Transmissions: A child is dead

By |2010-08-12T09:00:00-04:00August 12th, 2010|Opinions|

by Gwendolyn Ann Smith

Seventeen-month-old Roy A. Jones is dead. His killer, Pedro Jones, is in custody. The child’s mother and her family are distraught, angry and full of deep, heart-wrenching sorrow.
Pedro Jones, Roy Jones’ babysitter, is a 20-year-old who was Roy Jones’ mother’s boyfriend – but is of no relation to either. While the infant and his family were part of the Shinnecock Indian Reservation, Pedro Jones was not.
Roy A. Jones died of cardiac arrest, but this was caused by Pedro Jones – according to New York State Police – hitting the child “several times throughout the body with closed fists.” Jones has pled not guilty to first-degree manslaughter charges, arguing that he “never struck that kid that hard before.”
What would cause Pedro Jones to pummel a 17-month-old child, the son of his girlfriend, an infant entrusted to his care? “I was trying to make him act like a boy instead of a little girl,” he said.
This isn’t a case of a transgender person being killed, but for all we know Roy A. Jones could have been. This wasn’t a gay youth who was murdered, but again Roy A. Jones might have one day identified as such. This was nothing more than a 17-month-old infant who was beaten because a man who he was put in the care of decided this child’s actions were not manly enough for him.
An average 12- to 24-month-old toddler knows how to crawl, and can even stand a bit. At the upper end, they can begin to walk. They’re starting to feed themselves, thought not without help. They might enjoy picture books, and can even help turn pages. They can’t speak much, possibly stringing together a word or two in some very simple phrases, and they may have a vocabulary of five to 50 words to choose from. They’re curious about others, and less wary of strangers, and will often attempt to imitate adults.
In light of the above, I wonder how a 17-month-old “acts” in one gender or another. Do they even have an idea of gender so fully formed that they know how to present themselves in a gender? Sure, we spend an awful lot of time gendering children in this country, from the ever-increasing spew of action figures and pink dolls to toy segregation in the kids’ meals at our fast food joints, and camouflage onesies and princess dresses for the youngest tot.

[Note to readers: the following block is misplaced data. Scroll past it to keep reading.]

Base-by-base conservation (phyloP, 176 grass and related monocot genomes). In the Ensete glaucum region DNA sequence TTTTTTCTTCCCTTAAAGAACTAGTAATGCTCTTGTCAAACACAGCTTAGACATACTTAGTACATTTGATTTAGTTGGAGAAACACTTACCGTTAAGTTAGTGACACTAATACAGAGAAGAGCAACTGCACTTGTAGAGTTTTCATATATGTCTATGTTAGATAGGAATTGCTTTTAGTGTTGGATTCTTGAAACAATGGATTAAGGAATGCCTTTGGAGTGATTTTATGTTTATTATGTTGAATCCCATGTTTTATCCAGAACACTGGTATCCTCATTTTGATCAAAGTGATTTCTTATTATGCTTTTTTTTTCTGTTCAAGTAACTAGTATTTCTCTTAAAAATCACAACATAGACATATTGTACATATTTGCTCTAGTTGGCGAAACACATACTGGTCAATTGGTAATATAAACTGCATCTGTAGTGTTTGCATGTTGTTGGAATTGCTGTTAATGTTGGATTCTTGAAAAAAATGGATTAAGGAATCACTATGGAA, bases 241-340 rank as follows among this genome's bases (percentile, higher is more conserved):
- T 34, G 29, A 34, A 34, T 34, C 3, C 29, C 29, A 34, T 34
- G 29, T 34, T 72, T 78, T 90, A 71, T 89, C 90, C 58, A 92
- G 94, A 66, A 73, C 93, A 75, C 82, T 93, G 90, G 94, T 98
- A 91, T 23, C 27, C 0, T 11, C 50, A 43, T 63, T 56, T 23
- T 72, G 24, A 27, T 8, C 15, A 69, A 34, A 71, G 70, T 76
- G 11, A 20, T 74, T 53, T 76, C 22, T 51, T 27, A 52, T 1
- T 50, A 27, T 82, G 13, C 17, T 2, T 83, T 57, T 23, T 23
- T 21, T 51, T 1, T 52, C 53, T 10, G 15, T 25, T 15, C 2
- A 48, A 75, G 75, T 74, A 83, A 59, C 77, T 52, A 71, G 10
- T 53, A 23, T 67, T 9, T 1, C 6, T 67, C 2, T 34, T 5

But I find myself baffled that somehow a 17-month-old is going to have even the most rudimentary working knowledge of all the “boys do this and girls do that” that our culture is obsessed with. I certainly don’t see much that tells me that they’re going to even understand much in the way of gender differences.
This is an issue larger than that of Pedro Jones. No, while the crime would be no more or less heinous if it was an isolated case, there have been quite a number before this: infants younger than Roy who were force fed glass and thrown at walls because they were born with ambiguous genitalia, as well as older children beaten and killed by family members and neighbors because they were transcending gender norms.
I said it above: This is not a transgender child. The issue is not in and of itself a “transgender issue.” We all – transgender, homosexual, and even those who view themselves as neither – can face hatred, discrimination, violence and even murder because someone else feels we’re crossing gender boundaries.
It frustrates me when I hear my gay and lesbian siblings tell me that transgender issues are not their issues, because I know that they’ve been discriminated against on the basis of their gender expression, too. Any stereotyped caricature of the “limp-wristed pansy” or “swaggering bull dyke” used against gay and lesbian individuals is an exercise in gender bashing as much as gay bashing.
It frustrates me, too, when some in the transgender movement want to push gays, lesbians and even other transgender folks away. As we all face this sort of behavior, we all need to stand together to combat it. If a toddler with little notion of gender can find himself beaten until his tiny heart gives out, then we all should be able to see that the issue of violence against people for not falling within some other person’s views of gender transcends all the issues and drama of identity politics.
Things in this country are becoming more and more polarized, with all sorts of people coming out of the woodwork to spew hatred at all of us, and they’re not making any attempt to hair split over our identities. We shouldn’t either. Not with stakes this high.
Roy A. Jones should not have died in vain. Let his death remind all of us that anyone, even the most innocent amongst us, can be a victim – and let us all, united, fight for a world where an injustice like this would be unthinkable, where children can live their lives without fear that those they and their families trust, and where parents don’t see their children murdered for not being “man” or “woman” enough.

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BTL Staff
Between The Lines has been publishing LGBTQ-related content in Southeast Michigan since the early '90s. This year marks the publication's 27th anniversary.